Perturbed spherical harmonic basis: temperature map

The photospheric temperature of an exoplanet, as a function of the planetary latitude \(\theta\) and longitude \(\phi\) can be defined as:

\[T = T_\mathrm{eq} (1 - A_B)^{1/4} \left( 1 + \sum_{m, \ell}^{\ell_{\rm max}} h_{m\ell}(\theta, \phi) \right)\]

such that \(T_\mathrm{eq} = f T_\mathrm{eff} \sqrt{R_\star/a}\) is the equilibrium temperature for greenhouse factor \(f\), stellar effective temperature \(T_\mathrm{eff}\), and normalized semimajor axis \(a/R_\star\); \(A_B\) is the Bond albedo. The prefactor on the left acts as a constant scaling term for the absolute temperature field, on which the \(h_{ml}\) terms are a perturbation.

The \(h_{m\ell}(\alpha, \omega_\mathrm{drag})\) terms are defined by:

\[\begin{split}\begin{split} h_{m\ell} = \frac{C_{m\ell}}{\omega_\mathrm{drag}^2 \alpha^4 + m^2} e^{-\tilde{\mu}/2} [ \mu m H_{\ell} \cos(m \phi) \\ + \alpha \omega_\mathrm{drag} (2lH_{\ell-1} - \tilde{\mu}H_\ell) \sin(m\phi) ], \end{split}\end{split}\]


\[\alpha = \mathcal{R}^{-1/2} \mathcal{P}^{-1/4}\]

is the dimensionless fluid number of Heng & Workman (2014), and is a function of the Reynold’s number \(\mathcal{R}\) and the Prandtl number \(\mathcal{P}\). \(\omega_\mathrm{drag}\) is the dimensionless drag frequency, \(\mu = \cos\theta\), \(\tilde{\mu}=\alpha \mu\), \(H_\ell(\tilde{\mu})\) are the Hermite polynomials:

\[\begin{split}\begin{eqnarray} H_0 &=& 1\\ H_1 &=& 2\tilde{\mu}\\ H_3 &=& 8\tilde{\mu}^3 - 12 \tilde{\mu}\\ H_4 &=& 16\tilde{\mu}^4 - 48\tilde{\mu}^2 + 12. \end{eqnarray}\end{split}\]

Phase curve

We can then compute the thermal flux emitted by the planet at any orbital phase \(\xi\), which is normalized from zero at secondary eclipse and \(\pm\pi\) at transit:

\[F_p = R_p^2 \int_{-\xi-\pi/2}^{-\xi+\pi/2} \int_0^\pi \mathcal{B}(T) \sin^2\theta \cos(\phi + \xi)d\theta d\phi\]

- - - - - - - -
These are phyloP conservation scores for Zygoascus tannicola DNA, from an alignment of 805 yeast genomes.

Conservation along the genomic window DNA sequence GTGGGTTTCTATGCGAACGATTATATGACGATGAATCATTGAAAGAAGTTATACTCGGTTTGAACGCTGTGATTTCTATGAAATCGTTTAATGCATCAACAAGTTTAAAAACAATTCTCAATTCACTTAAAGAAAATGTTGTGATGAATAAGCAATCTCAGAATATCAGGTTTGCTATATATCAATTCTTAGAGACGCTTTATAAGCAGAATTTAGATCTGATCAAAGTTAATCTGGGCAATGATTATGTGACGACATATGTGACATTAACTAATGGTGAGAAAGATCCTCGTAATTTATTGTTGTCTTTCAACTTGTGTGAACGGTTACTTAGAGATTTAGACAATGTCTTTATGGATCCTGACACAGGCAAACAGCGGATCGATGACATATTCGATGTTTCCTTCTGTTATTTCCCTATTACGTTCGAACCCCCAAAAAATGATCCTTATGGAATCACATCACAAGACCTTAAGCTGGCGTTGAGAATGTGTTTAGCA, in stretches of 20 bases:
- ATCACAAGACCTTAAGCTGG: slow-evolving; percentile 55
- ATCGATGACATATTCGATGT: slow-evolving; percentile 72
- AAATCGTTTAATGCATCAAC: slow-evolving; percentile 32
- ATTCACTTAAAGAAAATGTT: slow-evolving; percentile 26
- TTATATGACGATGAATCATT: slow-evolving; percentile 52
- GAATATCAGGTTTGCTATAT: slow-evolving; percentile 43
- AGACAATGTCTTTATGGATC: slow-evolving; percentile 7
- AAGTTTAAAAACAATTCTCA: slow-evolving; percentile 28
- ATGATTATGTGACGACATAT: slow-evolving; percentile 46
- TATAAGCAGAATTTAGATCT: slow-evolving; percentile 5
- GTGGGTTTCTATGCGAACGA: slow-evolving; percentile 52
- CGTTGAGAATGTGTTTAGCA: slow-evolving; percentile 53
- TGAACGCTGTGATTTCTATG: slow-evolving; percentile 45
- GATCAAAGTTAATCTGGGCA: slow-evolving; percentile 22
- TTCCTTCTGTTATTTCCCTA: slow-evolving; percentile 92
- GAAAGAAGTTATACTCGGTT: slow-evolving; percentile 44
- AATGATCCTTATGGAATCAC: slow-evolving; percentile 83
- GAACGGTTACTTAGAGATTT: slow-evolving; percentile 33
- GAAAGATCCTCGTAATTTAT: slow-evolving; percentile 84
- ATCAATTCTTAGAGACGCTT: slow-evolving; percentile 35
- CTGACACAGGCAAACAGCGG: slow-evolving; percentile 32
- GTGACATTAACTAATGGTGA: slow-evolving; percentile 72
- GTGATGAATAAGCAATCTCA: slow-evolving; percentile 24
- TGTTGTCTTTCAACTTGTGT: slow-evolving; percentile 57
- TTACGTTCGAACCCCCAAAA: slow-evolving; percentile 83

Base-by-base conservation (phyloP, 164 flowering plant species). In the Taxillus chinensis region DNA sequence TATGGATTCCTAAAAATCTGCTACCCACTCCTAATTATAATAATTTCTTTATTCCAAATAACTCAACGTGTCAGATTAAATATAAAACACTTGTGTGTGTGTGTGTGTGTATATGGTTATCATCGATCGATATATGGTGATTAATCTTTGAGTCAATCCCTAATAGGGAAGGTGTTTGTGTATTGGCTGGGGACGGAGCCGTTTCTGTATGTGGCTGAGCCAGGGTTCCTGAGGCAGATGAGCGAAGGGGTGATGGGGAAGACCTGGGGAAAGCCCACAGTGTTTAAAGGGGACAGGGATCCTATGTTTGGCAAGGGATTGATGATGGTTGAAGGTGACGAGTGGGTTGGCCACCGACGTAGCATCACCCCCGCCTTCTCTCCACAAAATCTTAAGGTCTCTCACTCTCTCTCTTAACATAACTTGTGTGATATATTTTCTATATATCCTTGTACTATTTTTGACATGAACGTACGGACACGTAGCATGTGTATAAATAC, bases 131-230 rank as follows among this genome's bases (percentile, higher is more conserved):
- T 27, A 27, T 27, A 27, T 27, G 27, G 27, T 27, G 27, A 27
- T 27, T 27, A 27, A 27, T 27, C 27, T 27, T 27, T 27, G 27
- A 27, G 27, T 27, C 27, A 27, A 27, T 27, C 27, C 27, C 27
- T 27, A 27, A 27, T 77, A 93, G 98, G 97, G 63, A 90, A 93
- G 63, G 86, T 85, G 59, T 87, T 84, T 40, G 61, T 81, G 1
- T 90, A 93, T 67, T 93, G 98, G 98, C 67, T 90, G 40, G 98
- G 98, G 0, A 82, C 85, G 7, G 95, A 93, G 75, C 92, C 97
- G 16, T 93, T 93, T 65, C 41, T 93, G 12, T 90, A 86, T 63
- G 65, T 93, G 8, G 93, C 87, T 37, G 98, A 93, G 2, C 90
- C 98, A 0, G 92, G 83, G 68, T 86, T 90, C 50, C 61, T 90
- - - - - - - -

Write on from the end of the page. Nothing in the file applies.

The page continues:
given the blackbody function defined as:

\[\mathcal{B}(T) = \int_{\lambda_1}^{\lambda_2} B_\lambda(T(\theta, \phi)) \mathcal{F}_\lambda d\lambda\]

where \(T(\theta, \phi)\) is the temperature map described with the perturbed spherical harmonic basis functions in the previous section, and \(\mathcal{F_\lambda}\) is the filter throughput.

The observation that we seek to fit is the infrared phase curve of the exoplanet, typically normalized as a ratio of the thermal flux of the planet normalized by the thermal flux of the star, like so:

\[F_p/F_\star = \frac{1}{\pi I_\star} \left(\frac{R_p}{R_\star}\right)^2 \int_0^\pi \int_{-\xi-\pi/2}^{-\xi+\pi/2} I_p(\theta, \phi) \cos(\phi+\xi) \sin^2(\theta) d\phi d\theta \label{eqn:diskint}\]

where the intensity \(I\) is given by

\[I = \int \mathcal{F}_\lambda \mathcal{B}_\lambda(T(\theta, \phi) d\lambda\]

for a filter bandpass transmittance function \(\mathcal{F}_\lambda\).

Example temperature fields

The first several terms in the spherical harmonic expansion of the temperature map in the \(h_{m\ell}\) basis. Each subplot shows the temperature perturbation (purple to yellow is cold to hot) as a function of latitude and longitude (shown in Mollweide projections such that the substellar longitude is in the center of the plot). The \(m = 0\) terms are always zero. The \(\ell=2\) terms are asymmetric about the equator and therefore do not represent typical GCM results, so we keep all \(\ell=2\) terms fixed to zero in the subsequent fits. These maps were generated with \(\alpha=0.6\) and \(\omega_\mathrm{drag} = 4.5\).

(Source code, png, hires.png, pdf)


Below is the same as above, but this time for \(\alpha=0.9\) and \(\omega_\mathrm{drag} = 1.5\) – note that when the drag is set to a smaller value, the chevron shape becomes more pronounced as a perturbation on the temperature maps with \(\ell \neq 0\).

(Source code, png, hires.png, pdf)